It is much safer then the African city I lived in.

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2. Are there any particular health concerns? What is the quality of available medical care? What medical conditions typically require medical evacuation?

Good quality and easily available.

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3. What is the air quality like at post (good/moderate/bad)? Are there seasonal air quality issues? Does the air quality have an impact on health?

Moderate to unhealthy. Dusty, especially after a drizzling rain, lots of dust comes down with it. Hot this summer, July-August.

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4. What is the overall climate: is it extremely hot or cold, wet or dry, at any time of year, for example?

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Schools & Children:

1. What is the availability of international schools? What has been your general experience with them, if any?

DCS has reopened and has close to 400 students in PreK-12. US teaching staff, a good option for expat children.

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2. What accommodations do schools make for special-needs kids?

Do not expect a lot.

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3. Are preschools available? Day care? Are these expensive? What has been your experience with them, if any? Do the schools provide before- and/or after-school care?

Preschool is available, at USD3500/year from age 2-5, mornings only. My son loves it. Nanny day carers/cleaners are very easily available at USD400- USD600 per month. They are mostly from the Philippines, Malaysia and Indonesia; some are refugees from Sudan or Somalia.

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4. Are local sports classes and/or activities available for kids?

Not so easily; they take place at school.

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Expat Life:

1. What is the relative size of the expatriate community? How would you describe overall morale among expatriates?

Large.

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2. Morale among expats:

High.

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3. What are some typical ways to socialize, either with local people or with other expatriates? Are there groups or clubs that you can recommend?

Great, there is always something happening on the weekends that are on Friday and Saturday.

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4. Is this a good city for single people? For couples? For families? Why or why not?

Yes, especially if you like classical music/opera. The national theatre is great. Singles meet up in local social venues and organise their parties.

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5. Is this a good city for LGBT expatriates? Why or why not?

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6. Are there problems with ethnic, race/racial minorities or religious prejudices? Gender equality?

No.

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7. What have been the highlights of your time in this country? Best trips or experiences?

Walking around the city and taking in the ancient buildings, citadel, souks, etc.

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8. What are some interesting/fun things to do in the area? Can you recommend any “hidden gems"?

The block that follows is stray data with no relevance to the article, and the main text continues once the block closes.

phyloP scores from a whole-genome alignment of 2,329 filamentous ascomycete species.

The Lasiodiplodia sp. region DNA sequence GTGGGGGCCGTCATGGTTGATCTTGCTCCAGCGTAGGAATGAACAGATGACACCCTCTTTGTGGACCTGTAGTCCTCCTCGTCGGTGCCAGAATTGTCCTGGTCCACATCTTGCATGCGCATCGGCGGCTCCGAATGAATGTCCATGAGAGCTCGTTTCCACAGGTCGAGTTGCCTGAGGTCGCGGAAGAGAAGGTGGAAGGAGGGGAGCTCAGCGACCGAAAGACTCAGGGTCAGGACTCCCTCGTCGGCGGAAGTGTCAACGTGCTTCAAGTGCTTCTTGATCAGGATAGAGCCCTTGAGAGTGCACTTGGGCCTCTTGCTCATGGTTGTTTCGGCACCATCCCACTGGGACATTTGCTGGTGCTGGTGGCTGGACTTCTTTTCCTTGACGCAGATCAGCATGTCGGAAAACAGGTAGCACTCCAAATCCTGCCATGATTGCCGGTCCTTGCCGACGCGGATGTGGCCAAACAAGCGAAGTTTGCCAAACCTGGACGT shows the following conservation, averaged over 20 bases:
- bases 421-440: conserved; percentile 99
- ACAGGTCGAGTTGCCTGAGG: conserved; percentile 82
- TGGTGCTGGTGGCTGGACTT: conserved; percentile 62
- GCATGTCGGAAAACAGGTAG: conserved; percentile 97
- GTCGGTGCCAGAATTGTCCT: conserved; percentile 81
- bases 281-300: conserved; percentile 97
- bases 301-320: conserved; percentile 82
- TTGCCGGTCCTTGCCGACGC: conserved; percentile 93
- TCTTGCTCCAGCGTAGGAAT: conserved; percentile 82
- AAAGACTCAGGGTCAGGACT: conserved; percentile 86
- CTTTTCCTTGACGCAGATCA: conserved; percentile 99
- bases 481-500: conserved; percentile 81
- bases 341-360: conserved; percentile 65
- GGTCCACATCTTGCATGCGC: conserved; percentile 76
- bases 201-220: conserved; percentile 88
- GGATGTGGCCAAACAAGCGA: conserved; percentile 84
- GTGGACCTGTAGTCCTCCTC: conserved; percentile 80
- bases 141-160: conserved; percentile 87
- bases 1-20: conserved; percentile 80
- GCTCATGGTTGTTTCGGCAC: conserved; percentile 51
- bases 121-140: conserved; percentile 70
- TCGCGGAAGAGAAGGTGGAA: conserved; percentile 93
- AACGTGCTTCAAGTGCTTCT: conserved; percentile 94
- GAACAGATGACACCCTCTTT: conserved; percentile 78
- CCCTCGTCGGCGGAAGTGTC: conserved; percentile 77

Souk, eating great food, monuments, amphitheatre, Bosra, Aleppo old city, castles, ruins, beach.

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9. Is this a "shopping post"? Are there interesting handicrafts, artwork, antiques, or other items that people typically buy there?

Carpets, Middle Eastern art, gold, jewelry, pottery.

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10. What are the particular advantages of living in this city?

Beautiful old city, visits to souk, architecture, friendly people.

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11. Can you save money?

You will spend it all on carpets, travel and food.

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Words of Wisdom:

1. Knowing what you know now, would you still move to this city?

Yes.

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2. If you move here, you can leave behind your:

Raincoat.

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3. But don't forget your:

Camera and sunglasses.

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4. Do you recommend any books or movies about this city/country for those who are interested in learning more?

Bradt guide: Syria

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5. Recommended movies/DVDs related to this city:

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6. Do you have any other comments?

My two adopted African sons get a lot of attention, mostly positive, as they love children here, and as there are very few black children here it always sparks interesting talk with the locals.

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Damascus, Syria 08/10/08

Background:

1. Was this post your first expatriate experience? If not, what other cities have you lived in as an expat?

No, I was in Prague, Czech Republic, in Islamabad, Pakistan, and in Lagos, Nigeria before.

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2. How long have you lived here?

1.5 years.

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3. Travel time and best routes to this city from Europe or the US:

Direct flight to Vienna/Austria 4 hours. There are also other flights, e.g. via Prague and Istanbul.

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4. What brought you to this city (e.g. diplomatic mission, business, NGO, teaching, retirement, etc.)?

Government.